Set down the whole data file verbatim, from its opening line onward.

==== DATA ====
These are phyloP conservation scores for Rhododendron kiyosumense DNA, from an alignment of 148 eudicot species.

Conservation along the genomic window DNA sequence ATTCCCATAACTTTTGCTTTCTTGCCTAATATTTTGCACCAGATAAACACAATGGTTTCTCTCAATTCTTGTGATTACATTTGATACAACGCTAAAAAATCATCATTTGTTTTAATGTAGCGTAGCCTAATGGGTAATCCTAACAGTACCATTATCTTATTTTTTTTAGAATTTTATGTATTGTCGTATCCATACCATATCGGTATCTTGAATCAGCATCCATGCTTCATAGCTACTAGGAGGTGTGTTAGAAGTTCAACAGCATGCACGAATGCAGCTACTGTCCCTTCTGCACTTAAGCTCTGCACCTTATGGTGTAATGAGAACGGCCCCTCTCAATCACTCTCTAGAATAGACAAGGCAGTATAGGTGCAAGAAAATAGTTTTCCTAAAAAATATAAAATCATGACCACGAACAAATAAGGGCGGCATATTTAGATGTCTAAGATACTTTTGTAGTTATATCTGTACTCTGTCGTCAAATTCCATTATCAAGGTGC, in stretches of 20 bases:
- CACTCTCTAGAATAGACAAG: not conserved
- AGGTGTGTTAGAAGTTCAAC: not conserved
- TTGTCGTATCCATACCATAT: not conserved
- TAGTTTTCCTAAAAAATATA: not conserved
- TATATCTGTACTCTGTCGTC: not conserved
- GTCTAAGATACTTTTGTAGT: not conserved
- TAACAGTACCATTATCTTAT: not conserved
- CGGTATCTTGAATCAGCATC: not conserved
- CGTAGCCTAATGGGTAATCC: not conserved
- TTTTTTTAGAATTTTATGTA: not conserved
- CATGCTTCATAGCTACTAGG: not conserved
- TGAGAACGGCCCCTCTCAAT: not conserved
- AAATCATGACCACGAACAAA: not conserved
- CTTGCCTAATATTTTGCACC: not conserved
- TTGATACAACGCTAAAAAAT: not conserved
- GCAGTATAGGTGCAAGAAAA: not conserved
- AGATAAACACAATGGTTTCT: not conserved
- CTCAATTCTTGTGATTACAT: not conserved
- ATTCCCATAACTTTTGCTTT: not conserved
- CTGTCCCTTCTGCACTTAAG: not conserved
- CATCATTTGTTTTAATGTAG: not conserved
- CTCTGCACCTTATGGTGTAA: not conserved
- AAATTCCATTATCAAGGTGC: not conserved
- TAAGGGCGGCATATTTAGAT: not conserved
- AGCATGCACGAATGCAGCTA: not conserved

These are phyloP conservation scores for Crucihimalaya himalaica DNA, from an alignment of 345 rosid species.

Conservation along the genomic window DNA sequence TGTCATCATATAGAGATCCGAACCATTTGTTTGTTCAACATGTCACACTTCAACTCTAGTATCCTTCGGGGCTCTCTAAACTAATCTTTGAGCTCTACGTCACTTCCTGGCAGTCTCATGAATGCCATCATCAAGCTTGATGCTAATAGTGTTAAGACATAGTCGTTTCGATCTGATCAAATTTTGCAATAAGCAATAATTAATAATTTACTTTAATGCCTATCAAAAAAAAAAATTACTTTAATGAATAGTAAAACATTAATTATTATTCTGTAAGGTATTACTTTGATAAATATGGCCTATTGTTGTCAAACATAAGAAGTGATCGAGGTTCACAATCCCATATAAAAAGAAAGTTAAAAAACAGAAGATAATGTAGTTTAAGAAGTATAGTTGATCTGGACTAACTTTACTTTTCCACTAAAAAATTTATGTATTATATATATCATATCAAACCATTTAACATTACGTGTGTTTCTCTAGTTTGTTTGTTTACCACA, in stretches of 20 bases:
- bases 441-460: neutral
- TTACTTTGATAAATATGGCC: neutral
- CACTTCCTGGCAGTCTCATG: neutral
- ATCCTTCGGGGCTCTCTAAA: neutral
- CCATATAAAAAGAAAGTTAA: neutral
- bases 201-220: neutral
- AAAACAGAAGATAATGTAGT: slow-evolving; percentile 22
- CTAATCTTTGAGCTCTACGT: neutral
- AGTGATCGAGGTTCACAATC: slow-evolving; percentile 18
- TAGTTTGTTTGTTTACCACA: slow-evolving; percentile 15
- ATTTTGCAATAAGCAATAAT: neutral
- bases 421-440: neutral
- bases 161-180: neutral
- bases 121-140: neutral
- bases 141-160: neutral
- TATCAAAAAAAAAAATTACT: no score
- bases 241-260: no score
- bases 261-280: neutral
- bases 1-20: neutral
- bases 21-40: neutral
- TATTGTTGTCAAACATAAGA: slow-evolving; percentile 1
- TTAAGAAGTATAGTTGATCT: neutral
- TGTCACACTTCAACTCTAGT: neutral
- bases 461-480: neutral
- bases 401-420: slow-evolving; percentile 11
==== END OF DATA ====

These are phyloP conservation scores for Rhododendron kiyosumense DNA, from an alignment of 148 eudicot species.

Conservation along the genomic window DNA sequence ATTCCCATAACTTTTGCTTTCTTGCCTAATATTTTGCACCAGATAAACACAATGGTTTCTCTCAATTCTTGTGATTACATTTGATACAACGCTAAAAAATCATCATTTGTTTTAATGTAGCGTAGCCTAATGGGTAATCCTAACAGTACCATTATCTTATTTTTTTTAGAATTTTATGTATTGTCGTATCCATACCATATCGGTATCTTGAATCAGCATCCATGCTTCATAGCTACTAGGAGGTGTGTTAGAAGTTCAACAGCATGCACGAATGCAGCTACTGTCCCTTCTGCACTTAAGCTCTGCACCTTATGGTGTAATGAGAACGGCCCCTCTCAATCACTCTCTAGAATAGACAAGGCAGTATAGGTGCAAGAAAATAGTTTTCCTAAAAAATATAAAATCATGACCACGAACAAATAAGGGCGGCATATTTAGATGTCTAAGATACTTTTGTAGTTATATCTGTACTCTGTCGTCAAATTCCATTATCAAGGTGC, in stretches of 20 bases:
- CACTCTCTAGAATAGACAAG: not conserved
- AGGTGTGTTAGAAGTTCAAC: not conserved
- TTGTCGTATCCATACCATAT: not conserved
- TAGTTTTCCTAAAAAATATA: not conserved
- TATATCTGTACTCTGTCGTC: not conserved
- GTCTAAGATACTTTTGTAGT: not conserved
- TAACAGTACCATTATCTTAT: not conserved
- CGGTATCTTGAATCAGCATC: not conserved
- CGTAGCCTAATGGGTAATCC: not conserved
- TTTTTTTAGAATTTTATGTA: not conserved
- CATGCTTCATAGCTACTAGG: not conserved
- TGAGAACGGCCCCTCTCAAT: not conserved
- AAATCATGACCACGAACAAA: not conserved
- CTTGCCTAATATTTTGCACC: not conserved
- TTGATACAACGCTAAAAAAT: not conserved
- GCAGTATAGGTGCAAGAAAA: not conserved
- AGATAAACACAATGGTTTCT: not conserved
- CTCAATTCTTGTGATTACAT: not conserved
- ATTCCCATAACTTTTGCTTT: not conserved
- CTGTCCCTTCTGCACTTAAG: not conserved
- CATCATTTGTTTTAATGTAG: not conserved
- CTCTGCACCTTATGGTGTAA: not conserved
- AAATTCCATTATCAAGGTGC: not conserved
- TAAGGGCGGCATATTTAGAT: not conserved
- AGCATGCACGAATGCAGCTA: not conserved

These are phyloP conservation scores for Crucihimalaya himalaica DNA, from an alignment of 345 rosid species.

Conservation along the genomic window DNA sequence TGTCATCATATAGAGATCCGAACCATTTGTTTGTTCAACATGTCACACTTCAACTCTAGTATCCTTCGGGGCTCTCTAAACTAATCTTTGAGCTCTACGTCACTTCCTGGCAGTCTCATGAATGCCATCATCAAGCTTGATGCTAATAGTGTTAAGACATAGTCGTTTCGATCTGATCAAATTTTGCAATAAGCAATAATTAATAATTTACTTTAATGCCTATCAAAAAAAAAAATTACTTTAATGAATAGTAAAACATTAATTATTATTCTGTAAGGTATTACTTTGATAAATATGGCCTATTGTTGTCAAACATAAGAAGTGATCGAGGTTCACAATCCCATATAAAAAGAAAGTTAAAAAACAGAAGATAATGTAGTTTAAGAAGTATAGTTGATCTGGACTAACTTTACTTTTCCACTAAAAAATTTATGTATTATATATATCATATCAAACCATTTAACATTACGTGTGTTTCTCTAGTTTGTTTGTTTACCACA, in stretches of 20 bases:
- bases 441-460: neutral
- TTACTTTGATAAATATGGCC: neutral
- CACTTCCTGGCAGTCTCATG: neutral
- ATCCTTCGGGGCTCTCTAAA: neutral
- CCATATAAAAAGAAAGTTAA: neutral
- bases 201-220: neutral
- AAAACAGAAGATAATGTAGT: slow-evolving; percentile 22
- CTAATCTTTGAGCTCTACGT: neutral
- AGTGATCGAGGTTCACAATC: slow-evolving; percentile 18
- TAGTTTGTTTGTTTACCACA: slow-evolving; percentile 15
- ATTTTGCAATAAGCAATAAT: neutral
- bases 421-440: neutral
- bases 161-180: neutral
- bases 121-140: neutral
- bases 141-160: neutral
- TATCAAAAAAAAAAATTACT: no score
- bases 241-260: no score
- bases 261-280: neutral
- bases 1-20: neutral
- bases 21-40: neutral
- TATTGTTGTCAAACATAAGA: slow-evolving; percentile 1
- TTAAGAAGTATAGTTGATCT: neutral
- TGTCACACTTCAACTCTAGT: neutral
- bases 461-480: neutral
- bases 401-420: slow-evolving; percentile 11